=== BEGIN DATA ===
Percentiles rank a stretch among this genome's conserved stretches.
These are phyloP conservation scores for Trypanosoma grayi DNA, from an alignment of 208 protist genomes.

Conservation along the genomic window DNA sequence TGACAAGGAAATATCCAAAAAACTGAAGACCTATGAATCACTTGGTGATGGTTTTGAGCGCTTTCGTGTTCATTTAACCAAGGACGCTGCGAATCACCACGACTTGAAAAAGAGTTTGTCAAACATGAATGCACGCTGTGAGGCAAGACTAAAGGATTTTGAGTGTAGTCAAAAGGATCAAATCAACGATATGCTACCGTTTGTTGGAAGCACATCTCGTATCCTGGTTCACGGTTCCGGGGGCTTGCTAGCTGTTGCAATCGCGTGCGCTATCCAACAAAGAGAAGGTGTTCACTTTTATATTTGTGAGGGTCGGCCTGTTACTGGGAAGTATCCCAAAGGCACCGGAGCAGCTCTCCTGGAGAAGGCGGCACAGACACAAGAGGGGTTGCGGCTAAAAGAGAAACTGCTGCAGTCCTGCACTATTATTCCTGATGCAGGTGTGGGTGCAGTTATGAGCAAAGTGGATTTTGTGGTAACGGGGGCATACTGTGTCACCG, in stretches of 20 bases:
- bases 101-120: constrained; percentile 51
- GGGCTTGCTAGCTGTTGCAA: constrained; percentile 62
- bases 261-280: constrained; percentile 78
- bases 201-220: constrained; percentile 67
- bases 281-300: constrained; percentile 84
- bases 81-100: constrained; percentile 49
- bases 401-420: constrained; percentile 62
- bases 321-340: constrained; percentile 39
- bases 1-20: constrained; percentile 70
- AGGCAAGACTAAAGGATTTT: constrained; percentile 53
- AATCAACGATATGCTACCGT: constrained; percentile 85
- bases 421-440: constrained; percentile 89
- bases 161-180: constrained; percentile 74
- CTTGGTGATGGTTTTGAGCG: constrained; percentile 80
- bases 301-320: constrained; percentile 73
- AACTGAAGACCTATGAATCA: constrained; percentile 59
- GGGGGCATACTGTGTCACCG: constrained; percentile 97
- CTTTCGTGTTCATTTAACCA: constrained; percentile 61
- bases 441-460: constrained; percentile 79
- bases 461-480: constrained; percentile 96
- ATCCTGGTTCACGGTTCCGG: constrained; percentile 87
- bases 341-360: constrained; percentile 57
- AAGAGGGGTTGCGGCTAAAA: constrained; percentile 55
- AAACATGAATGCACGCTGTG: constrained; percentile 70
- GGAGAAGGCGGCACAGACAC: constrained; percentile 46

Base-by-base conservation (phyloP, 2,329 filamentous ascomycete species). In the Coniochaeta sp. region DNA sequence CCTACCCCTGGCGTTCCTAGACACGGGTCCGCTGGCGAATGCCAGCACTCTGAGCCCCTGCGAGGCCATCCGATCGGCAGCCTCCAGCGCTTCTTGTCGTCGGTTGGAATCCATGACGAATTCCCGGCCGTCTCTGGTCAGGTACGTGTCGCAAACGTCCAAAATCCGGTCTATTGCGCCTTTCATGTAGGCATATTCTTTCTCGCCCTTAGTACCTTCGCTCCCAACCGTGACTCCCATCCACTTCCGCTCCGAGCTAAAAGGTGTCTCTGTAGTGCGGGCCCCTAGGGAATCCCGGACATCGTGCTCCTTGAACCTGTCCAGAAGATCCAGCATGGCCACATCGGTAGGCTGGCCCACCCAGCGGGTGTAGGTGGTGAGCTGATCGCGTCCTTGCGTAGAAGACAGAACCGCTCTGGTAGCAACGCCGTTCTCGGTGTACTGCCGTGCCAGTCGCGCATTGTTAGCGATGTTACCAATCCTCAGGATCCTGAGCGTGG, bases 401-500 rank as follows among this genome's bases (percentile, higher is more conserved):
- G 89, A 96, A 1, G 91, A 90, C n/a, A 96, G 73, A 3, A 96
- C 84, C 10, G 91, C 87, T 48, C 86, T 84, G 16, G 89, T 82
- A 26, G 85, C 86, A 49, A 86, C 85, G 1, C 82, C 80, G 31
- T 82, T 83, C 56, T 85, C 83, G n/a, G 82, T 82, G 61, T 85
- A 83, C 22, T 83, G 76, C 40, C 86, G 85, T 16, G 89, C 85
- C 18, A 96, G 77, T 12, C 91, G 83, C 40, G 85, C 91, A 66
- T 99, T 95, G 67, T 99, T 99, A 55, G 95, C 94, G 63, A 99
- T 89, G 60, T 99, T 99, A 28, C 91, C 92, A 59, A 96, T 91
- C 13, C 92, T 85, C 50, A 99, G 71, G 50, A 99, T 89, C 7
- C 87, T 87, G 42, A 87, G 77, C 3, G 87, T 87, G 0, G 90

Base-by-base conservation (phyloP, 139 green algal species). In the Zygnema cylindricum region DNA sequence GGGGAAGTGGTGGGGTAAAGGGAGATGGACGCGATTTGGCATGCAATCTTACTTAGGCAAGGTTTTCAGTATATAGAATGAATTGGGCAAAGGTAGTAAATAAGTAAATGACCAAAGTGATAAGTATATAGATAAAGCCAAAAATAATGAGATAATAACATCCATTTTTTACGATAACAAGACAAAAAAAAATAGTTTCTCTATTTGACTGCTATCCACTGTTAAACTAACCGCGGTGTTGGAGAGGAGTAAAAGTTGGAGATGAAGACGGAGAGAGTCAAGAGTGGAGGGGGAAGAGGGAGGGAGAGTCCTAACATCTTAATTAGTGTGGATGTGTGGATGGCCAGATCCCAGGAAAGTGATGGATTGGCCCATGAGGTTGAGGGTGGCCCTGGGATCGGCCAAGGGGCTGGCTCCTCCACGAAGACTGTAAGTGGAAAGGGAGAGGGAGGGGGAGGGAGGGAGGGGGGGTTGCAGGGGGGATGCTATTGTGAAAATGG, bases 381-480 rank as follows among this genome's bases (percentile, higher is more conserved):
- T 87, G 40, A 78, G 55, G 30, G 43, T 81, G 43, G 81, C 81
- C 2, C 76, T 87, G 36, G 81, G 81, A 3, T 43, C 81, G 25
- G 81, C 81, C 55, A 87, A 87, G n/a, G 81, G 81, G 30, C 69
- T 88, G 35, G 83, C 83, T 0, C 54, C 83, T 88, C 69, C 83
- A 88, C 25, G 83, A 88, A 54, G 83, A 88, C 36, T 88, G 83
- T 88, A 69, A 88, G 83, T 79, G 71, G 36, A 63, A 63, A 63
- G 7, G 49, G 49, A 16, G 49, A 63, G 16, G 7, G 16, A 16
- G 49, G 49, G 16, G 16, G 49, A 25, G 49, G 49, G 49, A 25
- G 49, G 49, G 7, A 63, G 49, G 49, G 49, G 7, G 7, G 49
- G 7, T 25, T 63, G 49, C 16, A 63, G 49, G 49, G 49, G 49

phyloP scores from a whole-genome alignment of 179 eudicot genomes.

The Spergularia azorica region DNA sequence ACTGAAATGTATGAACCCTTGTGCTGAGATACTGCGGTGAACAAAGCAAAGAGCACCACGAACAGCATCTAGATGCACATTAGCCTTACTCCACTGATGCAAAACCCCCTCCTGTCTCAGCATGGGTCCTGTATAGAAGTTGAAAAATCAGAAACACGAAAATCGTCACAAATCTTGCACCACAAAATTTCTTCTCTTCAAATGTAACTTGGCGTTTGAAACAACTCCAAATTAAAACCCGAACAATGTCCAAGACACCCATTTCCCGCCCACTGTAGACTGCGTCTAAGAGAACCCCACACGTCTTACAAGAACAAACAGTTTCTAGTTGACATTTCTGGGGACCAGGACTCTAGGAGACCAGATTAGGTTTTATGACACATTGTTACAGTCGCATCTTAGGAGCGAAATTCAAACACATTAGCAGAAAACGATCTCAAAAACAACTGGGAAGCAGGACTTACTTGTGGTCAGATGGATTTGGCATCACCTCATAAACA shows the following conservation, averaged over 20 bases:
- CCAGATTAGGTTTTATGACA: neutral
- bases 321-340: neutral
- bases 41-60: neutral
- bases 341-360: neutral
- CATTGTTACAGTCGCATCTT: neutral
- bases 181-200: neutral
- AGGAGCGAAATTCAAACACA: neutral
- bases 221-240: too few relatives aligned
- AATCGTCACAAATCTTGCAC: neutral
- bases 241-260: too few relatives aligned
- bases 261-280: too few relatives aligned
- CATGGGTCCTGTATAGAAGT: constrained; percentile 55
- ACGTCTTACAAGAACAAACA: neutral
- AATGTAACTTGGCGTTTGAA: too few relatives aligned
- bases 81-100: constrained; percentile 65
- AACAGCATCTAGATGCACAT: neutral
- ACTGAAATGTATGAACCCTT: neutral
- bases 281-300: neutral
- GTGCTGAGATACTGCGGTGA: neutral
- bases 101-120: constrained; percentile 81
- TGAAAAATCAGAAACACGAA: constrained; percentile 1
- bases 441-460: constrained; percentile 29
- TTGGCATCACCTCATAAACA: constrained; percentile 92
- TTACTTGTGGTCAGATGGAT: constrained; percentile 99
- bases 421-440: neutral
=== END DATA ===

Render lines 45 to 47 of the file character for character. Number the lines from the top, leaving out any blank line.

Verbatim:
- A 88, C 25, G 83, A 88, A 54, G 83, A 88, C 36, T 88, G 83
- T 88, A 69, A 88, G 83, T 79, G 71, G 36, A 63, A 63, A 63
- G 7, G 49, G 49, A 16, G 49, A 63, G 16, G 7, G 16, A 16